It’s human nature to see a developing story and react to it. However, when it comes to the preseason, both positive and negative hype is ubiquitous. Whether it’s a player standing out in camp, making a couple of flashy plays, or on the way down the depth chart, there will be a polarizing player note to follow. The following are a few examples of news bits that shouldn’t have caused us to overreact in hindsight.
Aiyuk went from seemingly the last option in the offense as of mid-July and having no chemistry with Trey Lance to becoming the “star” of training camp. He quickly built up “good chemistry” with Lance all by mid-August. Ohh, but what a month will do. After finishing as WR 35 (PPR) in only 12 games of his rookie season, Aiyuk’s development hopes were high. He followed his rookie season up with a disappointing second year, playing all 17 games but only managing that same WR35 finish. George Kittle and Deebo Samuel, along with a focused rushing attack, overshadowed Aiyuk.
In addition, rumors were swirling that he found himself in coach Kyle Shanahan’s doghouse and subsequently lost potential snaps. Now heading into this seemingly make-or-break third year, dynasty managers are clearly on edge. Hearing early talk of poor practices and drops likely had these managers close to trading out of their shares. Yet a short month later, these managers who cut bait were kicking themselves for letting go of the now deemed offensive “star.”
Albert O. has been on a roller coaster ride of late. This “size-speed nightmare” shot up draft boards after the Russell Wilson trade. The trade moved then starting TE Noah Fant to Seattle, opening up a clear path to snaps alongside an elite QB. This story was quickly overshadowed by the Broncos’ drafting fellow TE Greg Dulcich’s 80th overall, adding heavy snap competition. Would this once rising star even be the starter come Week 1? His ceiling was opened again after a minor injury to Dulcich and a season-ending injury to WR Tim Patrick. He was destined to be again “a big part of the passing game.”
But the story didn’t end there. In the second preseason game, he played big minutes into the “fourth quarter of a preseason blowout,” which is a “red flag” for an “unquestioned starter.” So, where do we stand now? Anyone’s guess is as good as mine. But, it is possible that after months of news implying we acquire him quickly; then trying to move to rookie Dulcich; then back to a big year being eminent; then to maybe hold that thought, nothing was genuinely gained from any of these news stories.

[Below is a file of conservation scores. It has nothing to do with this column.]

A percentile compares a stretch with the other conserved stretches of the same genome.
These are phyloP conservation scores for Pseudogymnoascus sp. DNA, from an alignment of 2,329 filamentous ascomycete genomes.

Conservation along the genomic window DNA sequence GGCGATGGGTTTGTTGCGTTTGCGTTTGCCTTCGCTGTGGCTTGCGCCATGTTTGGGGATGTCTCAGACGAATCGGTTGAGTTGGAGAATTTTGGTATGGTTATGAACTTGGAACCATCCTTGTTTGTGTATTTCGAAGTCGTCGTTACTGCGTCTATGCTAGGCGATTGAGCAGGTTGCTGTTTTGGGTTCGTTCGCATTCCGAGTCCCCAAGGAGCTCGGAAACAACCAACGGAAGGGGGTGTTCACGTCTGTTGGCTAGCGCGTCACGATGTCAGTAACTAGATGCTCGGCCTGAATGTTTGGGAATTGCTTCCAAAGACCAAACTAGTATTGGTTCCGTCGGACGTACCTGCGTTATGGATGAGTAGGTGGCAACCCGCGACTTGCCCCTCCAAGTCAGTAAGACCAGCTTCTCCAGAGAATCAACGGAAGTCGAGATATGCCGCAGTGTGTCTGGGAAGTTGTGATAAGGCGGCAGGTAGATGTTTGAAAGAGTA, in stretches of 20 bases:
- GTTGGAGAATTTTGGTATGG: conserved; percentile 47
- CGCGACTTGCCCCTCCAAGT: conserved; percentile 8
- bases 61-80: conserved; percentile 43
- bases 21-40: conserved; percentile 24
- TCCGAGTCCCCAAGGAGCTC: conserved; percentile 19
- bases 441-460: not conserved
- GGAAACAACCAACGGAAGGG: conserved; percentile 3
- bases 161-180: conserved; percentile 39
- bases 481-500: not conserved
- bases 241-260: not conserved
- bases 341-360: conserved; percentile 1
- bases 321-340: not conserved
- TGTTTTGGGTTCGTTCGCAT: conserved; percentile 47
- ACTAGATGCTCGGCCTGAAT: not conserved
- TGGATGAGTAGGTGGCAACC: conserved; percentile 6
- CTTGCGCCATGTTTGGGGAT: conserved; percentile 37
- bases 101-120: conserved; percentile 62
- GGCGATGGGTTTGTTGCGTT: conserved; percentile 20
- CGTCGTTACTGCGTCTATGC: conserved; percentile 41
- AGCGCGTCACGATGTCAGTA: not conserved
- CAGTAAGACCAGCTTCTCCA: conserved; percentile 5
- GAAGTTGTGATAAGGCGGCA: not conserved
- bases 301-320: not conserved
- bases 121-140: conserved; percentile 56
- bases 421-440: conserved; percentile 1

Fat Lenny, or the new FeastMode, as he has been affectionately referred to, apparently came into camp heavy. So heavy that the implication was he would no longer be able to run effectively. Well, what a difference a few weeks make. Fournette went from “damn near 260 pounds” to “a little heavy” to “explosive” in short order. This transformation occurred so quickly that I doubt many fantasy managers even had time to panic and liquidate their positions before news broke that he was back to form.
And finally, there is the Ravens franchise QB who bulked up in the offseason. Fifteen pounds of muscle is nothing to sneeze at. With this new muscular frame, the implication is that Jackson will now be taking bigger hits. He will now gain a few extra rushing yards rather than safely running out of bounds, as he has been more apt to do in the past. But let’s first put this in perspective. Assuming Jackson truly has bulked up to 220 from his listed 212-pound weight to go along with his 6’2” frame, that is still a far cry from Josh Allen’s 237-pound 6’5” frame. Allen, seemingly seeking contact at times, puts himself at risk in how he runs, more so than in Jackson’s case.
If we compare Mike Vick at 210 and 6’0”, their weights are much more closely aligned when accounting for height. If we recall, among other off-field concerns, Vick did have some issues with injuries due to this playing style. While this note is nice to hear, I highly doubt his playing style, and thus his fantasy projection will change. Remaining unsigned heading into a contract year is typically not the time to begin risking catastrophic injury. But who knows? He is, after all, representing himself in contract negotiations. So maybe he turns his game into that of a downhill power back.
These were just four of many sagas surrounding players this offseason. These stories affect rookies, stars, and aged veterans alike. Their perceived value swings wildly week to week as stories develop. The takeaway is that there may not be much concrete evidence before the season starts. Reports become more and more sensationalized to gain traction. It would likely be wise to read the news but refrain from making rash decisions. Instead, sit back and read each new story, seemingly contrary to the last, and smile, knowing that the regular season is just around the corner.
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